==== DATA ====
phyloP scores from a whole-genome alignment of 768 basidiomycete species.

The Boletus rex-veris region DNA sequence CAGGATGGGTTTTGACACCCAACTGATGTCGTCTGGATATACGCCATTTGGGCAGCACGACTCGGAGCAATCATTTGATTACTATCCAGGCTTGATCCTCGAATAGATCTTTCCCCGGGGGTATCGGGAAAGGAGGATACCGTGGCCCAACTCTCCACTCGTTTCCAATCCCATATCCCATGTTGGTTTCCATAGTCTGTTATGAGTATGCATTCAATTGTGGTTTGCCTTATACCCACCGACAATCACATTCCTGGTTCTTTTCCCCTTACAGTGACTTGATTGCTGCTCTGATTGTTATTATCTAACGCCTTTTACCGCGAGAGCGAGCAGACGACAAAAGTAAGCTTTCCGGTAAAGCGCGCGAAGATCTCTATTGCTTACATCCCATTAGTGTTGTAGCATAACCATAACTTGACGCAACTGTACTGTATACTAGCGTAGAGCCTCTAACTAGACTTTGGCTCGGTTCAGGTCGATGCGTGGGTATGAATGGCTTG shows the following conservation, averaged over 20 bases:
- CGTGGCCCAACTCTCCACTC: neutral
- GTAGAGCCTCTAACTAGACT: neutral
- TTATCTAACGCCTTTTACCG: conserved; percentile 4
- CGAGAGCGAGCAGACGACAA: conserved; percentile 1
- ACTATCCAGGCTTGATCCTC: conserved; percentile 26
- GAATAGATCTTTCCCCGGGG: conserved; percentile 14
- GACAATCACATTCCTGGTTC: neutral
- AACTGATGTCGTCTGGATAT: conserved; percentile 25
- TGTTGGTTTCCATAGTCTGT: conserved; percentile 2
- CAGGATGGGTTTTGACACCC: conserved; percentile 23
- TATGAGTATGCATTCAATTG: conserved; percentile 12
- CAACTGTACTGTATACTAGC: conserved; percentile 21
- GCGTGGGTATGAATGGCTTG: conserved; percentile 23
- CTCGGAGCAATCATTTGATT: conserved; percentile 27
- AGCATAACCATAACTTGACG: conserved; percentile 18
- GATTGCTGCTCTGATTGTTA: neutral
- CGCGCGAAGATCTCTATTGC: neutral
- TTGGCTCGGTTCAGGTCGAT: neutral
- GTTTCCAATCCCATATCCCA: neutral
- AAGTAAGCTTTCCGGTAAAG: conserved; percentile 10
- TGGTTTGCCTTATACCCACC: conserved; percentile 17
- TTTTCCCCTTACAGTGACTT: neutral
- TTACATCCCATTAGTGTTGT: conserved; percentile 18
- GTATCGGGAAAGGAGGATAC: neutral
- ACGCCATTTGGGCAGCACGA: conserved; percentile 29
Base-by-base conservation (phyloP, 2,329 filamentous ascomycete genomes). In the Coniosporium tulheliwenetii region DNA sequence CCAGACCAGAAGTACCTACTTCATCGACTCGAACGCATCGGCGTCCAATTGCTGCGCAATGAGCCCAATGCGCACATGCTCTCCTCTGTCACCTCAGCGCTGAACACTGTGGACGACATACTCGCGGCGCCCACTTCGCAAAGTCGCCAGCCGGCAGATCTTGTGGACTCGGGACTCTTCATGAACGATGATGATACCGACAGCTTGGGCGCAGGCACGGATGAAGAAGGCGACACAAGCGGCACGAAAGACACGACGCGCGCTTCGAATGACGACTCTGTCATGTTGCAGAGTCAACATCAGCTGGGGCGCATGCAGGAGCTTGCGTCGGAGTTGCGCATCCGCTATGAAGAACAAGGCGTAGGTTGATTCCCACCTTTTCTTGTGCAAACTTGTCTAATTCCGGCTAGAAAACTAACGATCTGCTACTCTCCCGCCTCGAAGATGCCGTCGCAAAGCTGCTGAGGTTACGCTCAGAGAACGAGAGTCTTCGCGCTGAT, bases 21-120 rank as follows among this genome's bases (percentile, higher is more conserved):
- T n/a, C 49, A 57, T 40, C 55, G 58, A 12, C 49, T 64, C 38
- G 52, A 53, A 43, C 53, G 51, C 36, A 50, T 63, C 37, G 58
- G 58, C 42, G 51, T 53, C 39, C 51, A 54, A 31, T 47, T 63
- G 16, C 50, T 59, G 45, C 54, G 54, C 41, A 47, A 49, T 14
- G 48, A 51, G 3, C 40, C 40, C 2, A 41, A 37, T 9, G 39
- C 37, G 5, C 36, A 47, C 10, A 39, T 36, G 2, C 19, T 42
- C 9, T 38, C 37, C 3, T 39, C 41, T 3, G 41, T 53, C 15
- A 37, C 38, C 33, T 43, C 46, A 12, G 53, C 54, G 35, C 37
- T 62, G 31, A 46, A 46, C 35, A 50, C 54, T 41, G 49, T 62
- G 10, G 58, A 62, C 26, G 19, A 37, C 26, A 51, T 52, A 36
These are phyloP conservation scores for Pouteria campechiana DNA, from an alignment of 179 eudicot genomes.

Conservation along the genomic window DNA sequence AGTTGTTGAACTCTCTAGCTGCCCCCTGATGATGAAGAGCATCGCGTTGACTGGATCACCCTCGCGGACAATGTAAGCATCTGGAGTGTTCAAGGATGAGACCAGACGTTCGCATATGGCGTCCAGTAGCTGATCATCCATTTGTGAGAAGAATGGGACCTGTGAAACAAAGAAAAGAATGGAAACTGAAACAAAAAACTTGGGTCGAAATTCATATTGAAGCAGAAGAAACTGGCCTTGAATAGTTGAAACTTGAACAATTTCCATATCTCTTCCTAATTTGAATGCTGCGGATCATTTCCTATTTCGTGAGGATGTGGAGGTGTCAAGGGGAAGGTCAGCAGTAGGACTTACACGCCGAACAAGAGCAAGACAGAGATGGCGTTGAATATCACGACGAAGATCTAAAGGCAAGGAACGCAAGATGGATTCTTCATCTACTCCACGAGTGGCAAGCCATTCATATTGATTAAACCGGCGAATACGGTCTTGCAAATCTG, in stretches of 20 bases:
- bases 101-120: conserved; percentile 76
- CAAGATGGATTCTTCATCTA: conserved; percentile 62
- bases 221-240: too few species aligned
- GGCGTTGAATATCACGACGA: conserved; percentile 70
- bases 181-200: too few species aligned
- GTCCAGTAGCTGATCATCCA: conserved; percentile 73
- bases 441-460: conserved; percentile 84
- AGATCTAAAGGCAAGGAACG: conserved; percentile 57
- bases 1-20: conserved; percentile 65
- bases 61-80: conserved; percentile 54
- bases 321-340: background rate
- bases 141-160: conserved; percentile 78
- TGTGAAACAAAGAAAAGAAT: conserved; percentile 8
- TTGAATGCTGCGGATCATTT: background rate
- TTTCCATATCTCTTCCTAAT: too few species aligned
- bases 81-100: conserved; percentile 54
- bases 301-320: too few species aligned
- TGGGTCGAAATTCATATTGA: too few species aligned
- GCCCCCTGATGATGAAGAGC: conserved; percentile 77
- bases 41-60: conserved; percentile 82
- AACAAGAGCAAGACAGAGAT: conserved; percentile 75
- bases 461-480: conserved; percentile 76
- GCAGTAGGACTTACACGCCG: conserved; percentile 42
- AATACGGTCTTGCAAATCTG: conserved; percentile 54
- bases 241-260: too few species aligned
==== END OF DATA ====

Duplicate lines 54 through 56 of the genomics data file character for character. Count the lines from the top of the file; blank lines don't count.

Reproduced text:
- TTGAATGCTGCGGATCATTT: background rate
- TTTCCATATCTCTTCCTAAT: too few species aligned
- bases 81-100: conserved; percentile 54